Intelligence
Tag! You’re It: Does Your Higher Ed Brand Need a Tagline?

Intelligence

Tag! You’re It: Does Your Higher Ed Brand Need a Tagline?

Apr 14, 2014By mStoner Staff

You’ve done a brand strategy project. You’ve done the research, developed the brand framework. Gotten agreement to move forward with creative development. And now you have to decide….

Are we going to have a tagline?

There’s no question that a great tagline can help a brand. Nike would not be where it is without “Just Do It.” Imagine M&M’s without “The milk chocolate melts in your mouth, not in your hand.”

The use of taglines in higher ed is complicated and fraught with peril. It can raise an institution’s profile, it can get everyone excited, but it can also create headaches, bad PR, and sleepless nights for the Marketing VP.

There is no right answer to the “should we have a tagline?” question, just a series of pros and cons to weigh. Here, as we see them, are the pros and the cons in the great tagline debate:

The pros of having a tagline:

  • A tagline can raise your institution’s profile. “American Wonk” raised the profile of American University.
  • A tagline can get people talking. Want to create buzz among your internal audience? Introduce a tagline.
  • A great tagline can make your marketing campaign work harder. No one will remember the fine print in your marketing campaign. But a tagline that’s memorable and encapsulates the core of your message? That’s likely to be remembered.
  • A great tagline can get everyone excited about the brand campaign. Let’s face it, it’s difficult for the average non‐marketing person to get excited about positioning statements and brand attributes. But a good tagline can elicit excitement, pride, and energy around the brand.

The cons of having a tagline:

  • The tagline is an easy target.  We know that the tagline usually represents only the last 10% of the work of a brand strategy project. But if you have a tagline, it’s what people will focus on. And if your faculty or alumni don’t like it, they may discount all of the great work that went into the whole project.
  • It’s not easy to develop a distinctive tagline. Taglines present the same challenges that other elements of higher ed branding present: With a finite number of words to describe educational institutions, it’s not easy to come up with a unique tagline.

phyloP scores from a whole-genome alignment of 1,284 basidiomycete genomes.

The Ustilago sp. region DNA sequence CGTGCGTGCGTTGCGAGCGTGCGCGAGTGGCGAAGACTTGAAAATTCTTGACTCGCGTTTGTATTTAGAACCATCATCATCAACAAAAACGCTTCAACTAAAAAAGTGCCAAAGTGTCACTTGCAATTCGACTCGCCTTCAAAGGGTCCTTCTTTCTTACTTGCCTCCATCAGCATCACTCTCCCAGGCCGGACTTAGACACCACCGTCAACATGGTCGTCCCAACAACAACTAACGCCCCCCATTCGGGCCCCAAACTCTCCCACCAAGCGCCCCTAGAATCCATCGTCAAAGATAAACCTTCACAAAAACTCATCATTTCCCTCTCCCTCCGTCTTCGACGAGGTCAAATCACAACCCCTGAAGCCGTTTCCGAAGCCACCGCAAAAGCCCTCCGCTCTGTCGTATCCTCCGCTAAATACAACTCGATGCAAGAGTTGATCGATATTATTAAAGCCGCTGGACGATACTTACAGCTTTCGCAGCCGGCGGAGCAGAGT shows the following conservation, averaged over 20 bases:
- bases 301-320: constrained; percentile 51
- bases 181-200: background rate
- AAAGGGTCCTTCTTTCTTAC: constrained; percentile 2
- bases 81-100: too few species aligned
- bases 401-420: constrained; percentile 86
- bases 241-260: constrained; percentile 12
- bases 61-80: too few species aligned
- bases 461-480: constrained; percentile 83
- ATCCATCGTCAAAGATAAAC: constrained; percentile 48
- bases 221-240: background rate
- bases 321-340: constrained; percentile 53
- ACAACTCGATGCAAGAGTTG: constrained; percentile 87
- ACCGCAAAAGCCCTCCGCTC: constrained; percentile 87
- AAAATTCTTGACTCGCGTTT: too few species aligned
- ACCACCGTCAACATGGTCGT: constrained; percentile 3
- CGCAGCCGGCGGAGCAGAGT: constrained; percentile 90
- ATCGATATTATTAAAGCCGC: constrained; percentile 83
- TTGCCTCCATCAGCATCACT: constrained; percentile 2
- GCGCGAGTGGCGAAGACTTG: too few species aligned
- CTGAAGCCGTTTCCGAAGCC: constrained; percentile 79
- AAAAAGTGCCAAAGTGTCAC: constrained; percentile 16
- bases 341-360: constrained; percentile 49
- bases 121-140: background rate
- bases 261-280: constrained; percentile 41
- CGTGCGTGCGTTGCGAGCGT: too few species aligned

• It’s difficult to describe an educational institution in four words or fewer. Education is a complicated business, offering many different “products” and services to many different audiences. How do you sum it all up in five words? To accommodate all of those audiences and products/services, the tagline often must be watered down so much that it’s not meaningful to anyone.
  • Taglines are difficult to get rid of. Introduce a tagline, and I guarantee that someone in some department somewhere will still have it on a coffee mug five years after the tagline’s been removed from the marketing materials.

If you are going to use a tagline, some principles to follow:

  1. Go all in. If you’re going to have a tagline, use it everywhere.  A tagline will work hard for you if it’s strongly associated with your school. So if you’re going to use it, use it everywhere. In your print materials. On your website. In social media. If you don’t, you’re sending inconsistent messages and not harnessing the power of your tagline to help your brand.
  2. Do the research. This doesn’t mean asking people if they like it. It means exploring whether the tagline communicates what you want to communicate about your institution to your key external audiences. It means finding any negatives associated with the tagline. Or whether there are possible interpretations of it you’re missing. Audience research will help you stick to your guns when people complain. (And they will complain.)
  3. Make sure you have the full support of your senior leadership. If your senior leadership doesn’t love it so much that they’re willing to defend it when the complaints start rolling in, don’t use it.
  4. Stick to your guns when people complain. Assuming you’ve followed principles one through three, don’t cave. This is a very difficult one. It requires thick skin.  But if you throw it way when you get push‐back, you’ve wasted a lot of time and money, and potentially endangered your whole brand strategy initiative.

 


Higher education branding doesn’t have to be difficult. By understanding the unique dynamics — and the potential pitfalls that can arise – you can create a process that ensures that you get buy‐in for a compelling brand positioning that will capture the unique story of your institution.

Want to learn more? We recently published a white paper that explores the specific challenges of higher education branding and gives you strategies for clearing the most common hurdles.